Summary: Venezuela's government and opposition are currently engaged in a standoff centered around President Nicolás Maduro. While economic disarray and social unrest make it appear that power is up for grabs, the government and opposition each have their own strategic approach for gaining and maintaining power.
Venezuela is constantly discussed but the serious issues facing the country are insufficiently addressed. The country is fragmenting due to its strong political divides - each with their own subgroups - and myriad economic and social problems. In our 2016 forecast, we indicated that Venezuela's crisis will continue throughout the year and that gridlock will prevail in the government. Therefore, it is useful to examine how this forecast is progressing by evaluating the current situation in Venezuela. The main political challenge for the country is the fight to remove the president from power. Despite several attempts by the opposition, nothing has worked so far and Venezuela has seen serious economic and social implications arise from this gridlock.
Legal Options to Oust Maduro After an opposition coalition won a majority of National Assembly seats in the elections on Dec. 6, it spent its first months in office seeking a legal means for removing President Nicolás Maduro. Three potential paths have been seriously pursued by the coalition, which does not control the other branches of government. First, the opposition sought to amend the constitution to shorten terms in office, including the president's term from six to four years. These changes would mean Maduro's presidency would end in early 2017, rather than 2019. However, the Supreme Court ruled on April 25 that any such amendment could not be applied to current terms. As a result, this path to removing Maduro has been taken out of play for the time being.
Impeachment by the National Assembly is the second legal option for ousting Maduro. To successfully carry this out, the opposition requires a two-thirds supermajority in the legislature. Although the opposition achieved this threshold in preliminary election results, three opposition candidates from Amazonas have been prevented from assuming office due to alleged election irregularities in the state. Without these three legislators, the opposition does not have the necessary supermajority to impeach the president. The opposition is currently in the midst of legal battles with the National Electoral Council (CNE) and Supreme Court in an attempt to get these legislators admitted into the National Assembly.
This article originally appeared in TomDispatch.
Sunday, April 17th was the designated moment. The world's leading oil producers were expected to bring fresh discipline to the chaotic petroleum market and spark a return to high prices. Meeting in Doha, the glittering capital of petroleum-rich Qatar, the oil ministers of the Organization of the Petroleum Exporting Countries (OPEC), along with such key non-OPEC producers as Russia and Mexico, were scheduled to ratify a draft agreement obliging them to freeze their oil output at current levels. In anticipation of such a deal, oil prices had begun to creep inexorably upward, from $30 per barrel in mid-January to $43 on the eve of the gathering. But far from restoring the old oil order, the meeting ended in discord, driving prices down again and revealing deep cracks in the ranks of global energy producers.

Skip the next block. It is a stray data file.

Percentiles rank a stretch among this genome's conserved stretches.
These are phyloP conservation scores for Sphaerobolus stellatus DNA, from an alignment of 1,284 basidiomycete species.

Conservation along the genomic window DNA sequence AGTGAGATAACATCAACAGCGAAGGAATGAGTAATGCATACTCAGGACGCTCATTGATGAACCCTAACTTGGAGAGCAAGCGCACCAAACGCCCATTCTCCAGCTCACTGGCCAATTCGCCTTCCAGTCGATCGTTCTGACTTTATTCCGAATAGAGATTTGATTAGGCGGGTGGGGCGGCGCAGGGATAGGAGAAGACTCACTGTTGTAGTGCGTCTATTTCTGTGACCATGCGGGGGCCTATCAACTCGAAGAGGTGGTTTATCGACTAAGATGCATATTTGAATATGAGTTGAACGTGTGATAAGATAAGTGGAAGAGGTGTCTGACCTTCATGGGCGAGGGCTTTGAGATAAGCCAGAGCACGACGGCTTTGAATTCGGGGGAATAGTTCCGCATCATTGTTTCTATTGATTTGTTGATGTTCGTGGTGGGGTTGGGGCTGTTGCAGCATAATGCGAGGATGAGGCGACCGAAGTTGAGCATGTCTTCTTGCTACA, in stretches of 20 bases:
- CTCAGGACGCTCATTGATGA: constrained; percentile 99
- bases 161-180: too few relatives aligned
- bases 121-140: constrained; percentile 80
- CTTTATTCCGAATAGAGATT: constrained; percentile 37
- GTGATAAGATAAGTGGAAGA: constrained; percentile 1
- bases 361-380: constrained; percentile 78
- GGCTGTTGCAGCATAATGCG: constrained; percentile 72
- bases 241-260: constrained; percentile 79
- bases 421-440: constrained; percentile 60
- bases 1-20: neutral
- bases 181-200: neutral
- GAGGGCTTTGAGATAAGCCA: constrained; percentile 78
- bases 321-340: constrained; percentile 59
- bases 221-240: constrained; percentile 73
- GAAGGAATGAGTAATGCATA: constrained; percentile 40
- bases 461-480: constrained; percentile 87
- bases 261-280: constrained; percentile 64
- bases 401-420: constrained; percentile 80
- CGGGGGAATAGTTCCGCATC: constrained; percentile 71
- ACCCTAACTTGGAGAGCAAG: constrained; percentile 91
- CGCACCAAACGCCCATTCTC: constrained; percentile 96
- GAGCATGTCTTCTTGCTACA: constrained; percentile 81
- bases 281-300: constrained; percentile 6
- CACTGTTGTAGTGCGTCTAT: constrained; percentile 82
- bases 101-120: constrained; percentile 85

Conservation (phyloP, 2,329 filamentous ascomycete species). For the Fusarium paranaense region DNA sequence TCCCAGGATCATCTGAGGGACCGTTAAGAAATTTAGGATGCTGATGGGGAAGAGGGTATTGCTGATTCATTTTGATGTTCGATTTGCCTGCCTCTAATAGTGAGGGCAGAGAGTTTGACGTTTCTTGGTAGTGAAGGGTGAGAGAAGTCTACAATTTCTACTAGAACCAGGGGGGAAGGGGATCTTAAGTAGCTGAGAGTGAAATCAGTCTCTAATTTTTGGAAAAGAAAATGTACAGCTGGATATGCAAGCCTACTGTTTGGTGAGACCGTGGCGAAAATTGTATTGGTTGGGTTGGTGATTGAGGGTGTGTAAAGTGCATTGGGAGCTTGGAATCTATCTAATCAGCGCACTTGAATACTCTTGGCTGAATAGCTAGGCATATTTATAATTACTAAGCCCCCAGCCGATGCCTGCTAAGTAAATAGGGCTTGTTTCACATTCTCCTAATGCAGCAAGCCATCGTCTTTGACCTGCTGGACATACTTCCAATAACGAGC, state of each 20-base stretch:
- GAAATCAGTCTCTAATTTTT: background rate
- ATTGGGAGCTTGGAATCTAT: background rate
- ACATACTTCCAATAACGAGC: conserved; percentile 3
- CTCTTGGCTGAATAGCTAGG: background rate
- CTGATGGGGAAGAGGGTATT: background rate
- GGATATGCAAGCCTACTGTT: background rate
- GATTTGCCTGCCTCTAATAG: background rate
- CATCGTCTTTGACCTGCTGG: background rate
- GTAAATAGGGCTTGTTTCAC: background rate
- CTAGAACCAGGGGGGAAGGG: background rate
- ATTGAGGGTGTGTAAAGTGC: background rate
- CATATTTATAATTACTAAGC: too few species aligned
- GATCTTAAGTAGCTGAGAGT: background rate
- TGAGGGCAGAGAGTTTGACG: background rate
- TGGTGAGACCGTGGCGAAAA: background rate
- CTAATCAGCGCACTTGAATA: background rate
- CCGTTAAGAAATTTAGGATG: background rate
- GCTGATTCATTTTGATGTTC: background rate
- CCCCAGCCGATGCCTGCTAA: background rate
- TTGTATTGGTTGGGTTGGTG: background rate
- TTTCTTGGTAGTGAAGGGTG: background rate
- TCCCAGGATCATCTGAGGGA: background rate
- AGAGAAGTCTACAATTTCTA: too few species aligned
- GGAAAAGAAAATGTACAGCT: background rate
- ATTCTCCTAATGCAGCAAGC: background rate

It is hard to overstate the significance of the Doha debacle. At the very least, it will perpetuate the low oil prices that have plagued the industry for the past two years, forcing smaller firms into bankruptcy and erasing hundreds of billions of dollars of investments in new production capacity. It may also have obliterated any future prospects for cooperation between OPEC and non-OPEC producers in regulating the market. Most of all, however, it demonstrated that the petroleum-fueled world we've known these last decades -- with oil demand always thrusting ahead of supply, ensuring steady profits for all major producers -- is no more. Replacing it is an anemic, possibly even declining, demand for oil that is likely to force suppliers to fight one another for ever-diminishing market shares.
The Road to Doha
This month marks the three year anniversary of the death of Mullah Mohammed Omar, the infamous, one-eyed cleric who led the Taliban for more than sixteen years.
Omar was a fascinating figure on many fronts. Famously reclusive and enigmatic, no Western journalist ever met him and he wasn't seen in public after 2001. Under his rule, a stringent formulation of Shariah Law was implemented in Afghanistan, including amputation for theft and stoning for adultery. A veteran of the Soviet-Afghan war, Omar and Osama bin Laden were close colleagues and this was an important factor in the 2001 US invasion of Afghanistan. After the fall of the Taliban, Omar managed to evade capture for twelve years, despite an intensive US-led manhunt and a $US10 million bounty. He died of natural causes in 2013.
Beyond his notorious exploits, influence, and the mysteries that surround him, Omar's life and death provide fascinating insights into the role of individual leaders in the Jihadi system.